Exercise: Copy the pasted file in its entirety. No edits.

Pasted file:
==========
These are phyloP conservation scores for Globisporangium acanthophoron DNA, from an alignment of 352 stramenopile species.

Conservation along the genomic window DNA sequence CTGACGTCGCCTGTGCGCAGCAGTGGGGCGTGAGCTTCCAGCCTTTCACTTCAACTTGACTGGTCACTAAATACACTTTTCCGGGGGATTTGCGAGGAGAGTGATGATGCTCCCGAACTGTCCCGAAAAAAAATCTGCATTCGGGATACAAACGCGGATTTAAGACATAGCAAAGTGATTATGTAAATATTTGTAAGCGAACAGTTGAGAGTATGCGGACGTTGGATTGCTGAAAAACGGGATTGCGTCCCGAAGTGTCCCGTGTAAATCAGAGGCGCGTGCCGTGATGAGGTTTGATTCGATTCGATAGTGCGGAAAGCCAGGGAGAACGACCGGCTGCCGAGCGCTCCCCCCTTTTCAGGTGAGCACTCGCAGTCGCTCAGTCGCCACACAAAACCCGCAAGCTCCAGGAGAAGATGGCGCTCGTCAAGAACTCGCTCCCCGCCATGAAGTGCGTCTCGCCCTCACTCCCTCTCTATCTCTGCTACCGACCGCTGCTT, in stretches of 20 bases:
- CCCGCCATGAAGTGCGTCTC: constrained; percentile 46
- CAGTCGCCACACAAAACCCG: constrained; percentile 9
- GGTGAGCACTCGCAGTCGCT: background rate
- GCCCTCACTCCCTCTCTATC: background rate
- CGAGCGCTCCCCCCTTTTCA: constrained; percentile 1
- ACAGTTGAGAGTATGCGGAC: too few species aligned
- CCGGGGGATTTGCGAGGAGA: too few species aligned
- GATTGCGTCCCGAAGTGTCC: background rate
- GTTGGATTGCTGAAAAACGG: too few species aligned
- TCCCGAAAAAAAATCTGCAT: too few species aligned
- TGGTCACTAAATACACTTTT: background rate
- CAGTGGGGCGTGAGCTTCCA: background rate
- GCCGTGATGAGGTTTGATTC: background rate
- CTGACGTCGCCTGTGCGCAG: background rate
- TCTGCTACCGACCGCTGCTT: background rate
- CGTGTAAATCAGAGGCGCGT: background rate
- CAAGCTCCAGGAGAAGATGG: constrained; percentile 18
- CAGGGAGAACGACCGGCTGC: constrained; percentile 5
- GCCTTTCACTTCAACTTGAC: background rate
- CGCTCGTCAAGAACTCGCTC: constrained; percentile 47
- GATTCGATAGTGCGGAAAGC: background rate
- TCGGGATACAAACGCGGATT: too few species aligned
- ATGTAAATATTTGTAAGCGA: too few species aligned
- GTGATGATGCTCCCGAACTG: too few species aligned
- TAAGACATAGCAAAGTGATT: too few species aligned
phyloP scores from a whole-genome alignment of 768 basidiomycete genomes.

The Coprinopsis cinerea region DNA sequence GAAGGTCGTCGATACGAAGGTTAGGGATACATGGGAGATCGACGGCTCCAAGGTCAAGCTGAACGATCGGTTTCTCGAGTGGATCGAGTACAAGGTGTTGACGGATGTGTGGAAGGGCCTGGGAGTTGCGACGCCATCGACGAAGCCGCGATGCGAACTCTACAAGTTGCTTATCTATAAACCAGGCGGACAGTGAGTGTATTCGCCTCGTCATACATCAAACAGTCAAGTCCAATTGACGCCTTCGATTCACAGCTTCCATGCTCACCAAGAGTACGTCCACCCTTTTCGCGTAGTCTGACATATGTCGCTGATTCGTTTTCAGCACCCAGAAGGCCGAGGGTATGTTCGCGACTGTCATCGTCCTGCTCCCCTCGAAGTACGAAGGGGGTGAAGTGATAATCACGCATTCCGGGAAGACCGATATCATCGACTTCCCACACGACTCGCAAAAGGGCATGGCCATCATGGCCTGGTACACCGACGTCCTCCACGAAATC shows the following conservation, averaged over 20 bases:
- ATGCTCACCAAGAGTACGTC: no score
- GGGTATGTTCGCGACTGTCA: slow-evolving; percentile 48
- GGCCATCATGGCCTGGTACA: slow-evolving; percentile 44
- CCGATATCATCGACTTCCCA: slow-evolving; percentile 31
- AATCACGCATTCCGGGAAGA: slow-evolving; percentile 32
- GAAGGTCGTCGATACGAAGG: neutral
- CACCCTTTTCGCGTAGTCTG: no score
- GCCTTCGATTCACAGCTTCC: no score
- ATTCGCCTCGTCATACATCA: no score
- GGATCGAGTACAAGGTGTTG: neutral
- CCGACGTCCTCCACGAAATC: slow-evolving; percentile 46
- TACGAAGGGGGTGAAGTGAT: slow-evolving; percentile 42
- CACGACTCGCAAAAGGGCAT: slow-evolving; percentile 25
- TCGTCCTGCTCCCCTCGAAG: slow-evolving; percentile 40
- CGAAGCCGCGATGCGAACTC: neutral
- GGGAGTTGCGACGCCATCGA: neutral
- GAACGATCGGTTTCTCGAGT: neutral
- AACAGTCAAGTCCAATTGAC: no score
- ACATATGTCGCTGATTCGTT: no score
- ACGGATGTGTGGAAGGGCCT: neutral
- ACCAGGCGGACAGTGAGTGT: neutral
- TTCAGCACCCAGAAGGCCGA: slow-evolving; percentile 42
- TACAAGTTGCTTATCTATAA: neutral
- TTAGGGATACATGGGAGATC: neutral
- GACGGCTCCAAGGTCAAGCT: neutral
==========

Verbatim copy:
These are phyloP conservation scores for Globisporangium acanthophoron DNA, from an alignment of 352 stramenopile species.

Conservation along the genomic window DNA sequence CTGACGTCGCCTGTGCGCAGCAGTGGGGCGTGAGCTTCCAGCCTTTCACTTCAACTTGACTGGTCACTAAATACACTTTTCCGGGGGATTTGCGAGGAGAGTGATGATGCTCCCGAACTGTCCCGAAAAAAAATCTGCATTCGGGATACAAACGCGGATTTAAGACATAGCAAAGTGATTATGTAAATATTTGTAAGCGAACAGTTGAGAGTATGCGGACGTTGGATTGCTGAAAAACGGGATTGCGTCCCGAAGTGTCCCGTGTAAATCAGAGGCGCGTGCCGTGATGAGGTTTGATTCGATTCGATAGTGCGGAAAGCCAGGGAGAACGACCGGCTGCCGAGCGCTCCCCCCTTTTCAGGTGAGCACTCGCAGTCGCTCAGTCGCCACACAAAACCCGCAAGCTCCAGGAGAAGATGGCGCTCGTCAAGAACTCGCTCCCCGCCATGAAGTGCGTCTCGCCCTCACTCCCTCTCTATCTCTGCTACCGACCGCTGCTT, in stretches of 20 bases:
- CCCGCCATGAAGTGCGTCTC: constrained; percentile 46
- CAGTCGCCACACAAAACCCG: constrained; percentile 9
- GGTGAGCACTCGCAGTCGCT: background rate
- GCCCTCACTCCCTCTCTATC: background rate
- CGAGCGCTCCCCCCTTTTCA: constrained; percentile 1
- ACAGTTGAGAGTATGCGGAC: too few species aligned
- CCGGGGGATTTGCGAGGAGA: too few species aligned
- GATTGCGTCCCGAAGTGTCC: background rate
- GTTGGATTGCTGAAAAACGG: too few species aligned
- TCCCGAAAAAAAATCTGCAT: too few species aligned
- TGGTCACTAAATACACTTTT: background rate
- CAGTGGGGCGTGAGCTTCCA: background rate
- GCCGTGATGAGGTTTGATTC: background rate
- CTGACGTCGCCTGTGCGCAG: background rate
- TCTGCTACCGACCGCTGCTT: background rate
- CGTGTAAATCAGAGGCGCGT: background rate
- CAAGCTCCAGGAGAAGATGG: constrained; percentile 18
- CAGGGAGAACGACCGGCTGC: constrained; percentile 5
- GCCTTTCACTTCAACTTGAC: background rate
- CGCTCGTCAAGAACTCGCTC: constrained; percentile 47
- GATTCGATAGTGCGGAAAGC: background rate
- TCGGGATACAAACGCGGATT: too few species aligned
- ATGTAAATATTTGTAAGCGA: too few species aligned
- GTGATGATGCTCCCGAACTG: too few species aligned
- TAAGACATAGCAAAGTGATT: too few species aligned
phyloP scores from a whole-genome alignment of 768 basidiomycete genomes.

The Coprinopsis cinerea region DNA sequence GAAGGTCGTCGATACGAAGGTTAGGGATACATGGGAGATCGACGGCTCCAAGGTCAAGCTGAACGATCGGTTTCTCGAGTGGATCGAGTACAAGGTGTTGACGGATGTGTGGAAGGGCCTGGGAGTTGCGACGCCATCGACGAAGCCGCGATGCGAACTCTACAAGTTGCTTATCTATAAACCAGGCGGACAGTGAGTGTATTCGCCTCGTCATACATCAAACAGTCAAGTCCAATTGACGCCTTCGATTCACAGCTTCCATGCTCACCAAGAGTACGTCCACCCTTTTCGCGTAGTCTGACATATGTCGCTGATTCGTTTTCAGCACCCAGAAGGCCGAGGGTATGTTCGCGACTGTCATCGTCCTGCTCCCCTCGAAGTACGAAGGGGGTGAAGTGATAATCACGCATTCCGGGAAGACCGATATCATCGACTTCCCACACGACTCGCAAAAGGGCATGGCCATCATGGCCTGGTACACCGACGTCCTCCACGAAATC shows the following conservation, averaged over 20 bases:
- ATGCTCACCAAGAGTACGTC: no score
- GGGTATGTTCGCGACTGTCA: slow-evolving; percentile 48
- GGCCATCATGGCCTGGTACA: slow-evolving; percentile 44
- CCGATATCATCGACTTCCCA: slow-evolving; percentile 31
- AATCACGCATTCCGGGAAGA: slow-evolving; percentile 32
- GAAGGTCGTCGATACGAAGG: neutral
- CACCCTTTTCGCGTAGTCTG: no score
- GCCTTCGATTCACAGCTTCC: no score
- ATTCGCCTCGTCATACATCA: no score
- GGATCGAGTACAAGGTGTTG: neutral
- CCGACGTCCTCCACGAAATC: slow-evolving; percentile 46
- TACGAAGGGGGTGAAGTGAT: slow-evolving; percentile 42
- CACGACTCGCAAAAGGGCAT: slow-evolving; percentile 25
- TCGTCCTGCTCCCCTCGAAG: slow-evolving; percentile 40
- CGAAGCCGCGATGCGAACTC: neutral
- GGGAGTTGCGACGCCATCGA: neutral
- GAACGATCGGTTTCTCGAGT: neutral
- AACAGTCAAGTCCAATTGAC: no score
- ACATATGTCGCTGATTCGTT: no score
- ACGGATGTGTGGAAGGGCCT: neutral
- ACCAGGCGGACAGTGAGTGT: neutral
- TTCAGCACCCAGAAGGCCGA: slow-evolving; percentile 42
- TACAAGTTGCTTATCTATAA: neutral
- TTAGGGATACATGGGAGATC: neutral
- GACGGCTCCAAGGTCAAGCT: neutral